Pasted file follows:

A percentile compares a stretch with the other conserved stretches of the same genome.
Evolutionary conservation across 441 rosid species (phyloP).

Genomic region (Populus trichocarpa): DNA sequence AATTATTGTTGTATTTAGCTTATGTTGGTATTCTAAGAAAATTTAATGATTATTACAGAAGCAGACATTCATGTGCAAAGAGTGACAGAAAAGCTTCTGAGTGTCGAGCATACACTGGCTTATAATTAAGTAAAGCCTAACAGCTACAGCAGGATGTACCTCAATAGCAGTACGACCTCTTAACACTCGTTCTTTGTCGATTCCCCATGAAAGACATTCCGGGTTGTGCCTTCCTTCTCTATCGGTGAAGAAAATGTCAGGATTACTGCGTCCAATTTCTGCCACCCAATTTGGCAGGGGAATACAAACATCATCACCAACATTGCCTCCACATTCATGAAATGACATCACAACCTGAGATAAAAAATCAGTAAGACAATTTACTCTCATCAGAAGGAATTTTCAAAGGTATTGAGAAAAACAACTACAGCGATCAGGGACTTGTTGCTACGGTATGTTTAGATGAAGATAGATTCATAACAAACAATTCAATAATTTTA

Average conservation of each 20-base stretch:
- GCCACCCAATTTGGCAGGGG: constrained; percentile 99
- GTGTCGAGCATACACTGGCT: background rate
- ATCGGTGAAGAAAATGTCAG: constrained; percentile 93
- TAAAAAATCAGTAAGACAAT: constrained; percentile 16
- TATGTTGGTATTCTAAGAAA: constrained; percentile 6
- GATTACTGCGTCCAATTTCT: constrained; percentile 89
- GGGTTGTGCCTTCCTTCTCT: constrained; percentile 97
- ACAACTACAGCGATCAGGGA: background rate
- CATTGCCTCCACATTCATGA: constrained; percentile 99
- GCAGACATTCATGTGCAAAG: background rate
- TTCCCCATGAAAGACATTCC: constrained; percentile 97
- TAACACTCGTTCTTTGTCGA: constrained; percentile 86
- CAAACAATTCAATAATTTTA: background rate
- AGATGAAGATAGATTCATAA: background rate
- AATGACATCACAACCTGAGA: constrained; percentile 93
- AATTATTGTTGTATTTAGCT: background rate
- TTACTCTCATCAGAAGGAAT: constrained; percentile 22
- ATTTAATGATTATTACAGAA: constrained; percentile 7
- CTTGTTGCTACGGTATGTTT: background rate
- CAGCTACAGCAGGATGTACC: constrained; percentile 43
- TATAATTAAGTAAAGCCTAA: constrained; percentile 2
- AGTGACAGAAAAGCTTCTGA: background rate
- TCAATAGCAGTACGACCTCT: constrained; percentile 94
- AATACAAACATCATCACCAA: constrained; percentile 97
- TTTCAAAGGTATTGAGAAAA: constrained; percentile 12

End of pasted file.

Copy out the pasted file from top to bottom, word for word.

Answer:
A percentile compares a stretch with the other conserved stretches of the same genome.
Evolutionary conservation across 441 rosid species (phyloP).

Genomic region (Populus trichocarpa): DNA sequence AATTATTGTTGTATTTAGCTTATGTTGGTATTCTAAGAAAATTTAATGATTATTACAGAAGCAGACATTCATGTGCAAAGAGTGACAGAAAAGCTTCTGAGTGTCGAGCATACACTGGCTTATAATTAAGTAAAGCCTAACAGCTACAGCAGGATGTACCTCAATAGCAGTACGACCTCTTAACACTCGTTCTTTGTCGATTCCCCATGAAAGACATTCCGGGTTGTGCCTTCCTTCTCTATCGGTGAAGAAAATGTCAGGATTACTGCGTCCAATTTCTGCCACCCAATTTGGCAGGGGAATACAAACATCATCACCAACATTGCCTCCACATTCATGAAATGACATCACAACCTGAGATAAAAAATCAGTAAGACAATTTACTCTCATCAGAAGGAATTTTCAAAGGTATTGAGAAAAACAACTACAGCGATCAGGGACTTGTTGCTACGGTATGTTTAGATGAAGATAGATTCATAACAAACAATTCAATAATTTTA

Average conservation of each 20-base stretch:
- GCCACCCAATTTGGCAGGGG: constrained; percentile 99
- GTGTCGAGCATACACTGGCT: background rate
- ATCGGTGAAGAAAATGTCAG: constrained; percentile 93
- TAAAAAATCAGTAAGACAAT: constrained; percentile 16
- TATGTTGGTATTCTAAGAAA: constrained; percentile 6
- GATTACTGCGTCCAATTTCT: constrained; percentile 89
- GGGTTGTGCCTTCCTTCTCT: constrained; percentile 97
- ACAACTACAGCGATCAGGGA: background rate
- CATTGCCTCCACATTCATGA: constrained; percentile 99
- GCAGACATTCATGTGCAAAG: background rate
- TTCCCCATGAAAGACATTCC: constrained; percentile 97
- TAACACTCGTTCTTTGTCGA: constrained; percentile 86
- CAAACAATTCAATAATTTTA: background rate
- AGATGAAGATAGATTCATAA: background rate
- AATGACATCACAACCTGAGA: constrained; percentile 93
- AATTATTGTTGTATTTAGCT: background rate
- TTACTCTCATCAGAAGGAAT: constrained; percentile 22
- ATTTAATGATTATTACAGAA: constrained; percentile 7
- CTTGTTGCTACGGTATGTTT: background rate
- CAGCTACAGCAGGATGTACC: constrained; percentile 43
- TATAATTAAGTAAAGCCTAA: constrained; percentile 2
- AGTGACAGAAAAGCTTCTGA: background rate
- TCAATAGCAGTACGACCTCT: constrained; percentile 94
- AATACAAACATCATCACCAA: constrained; percentile 97
- TTTCAAAGGTATTGAGAAAA: constrained; percentile 12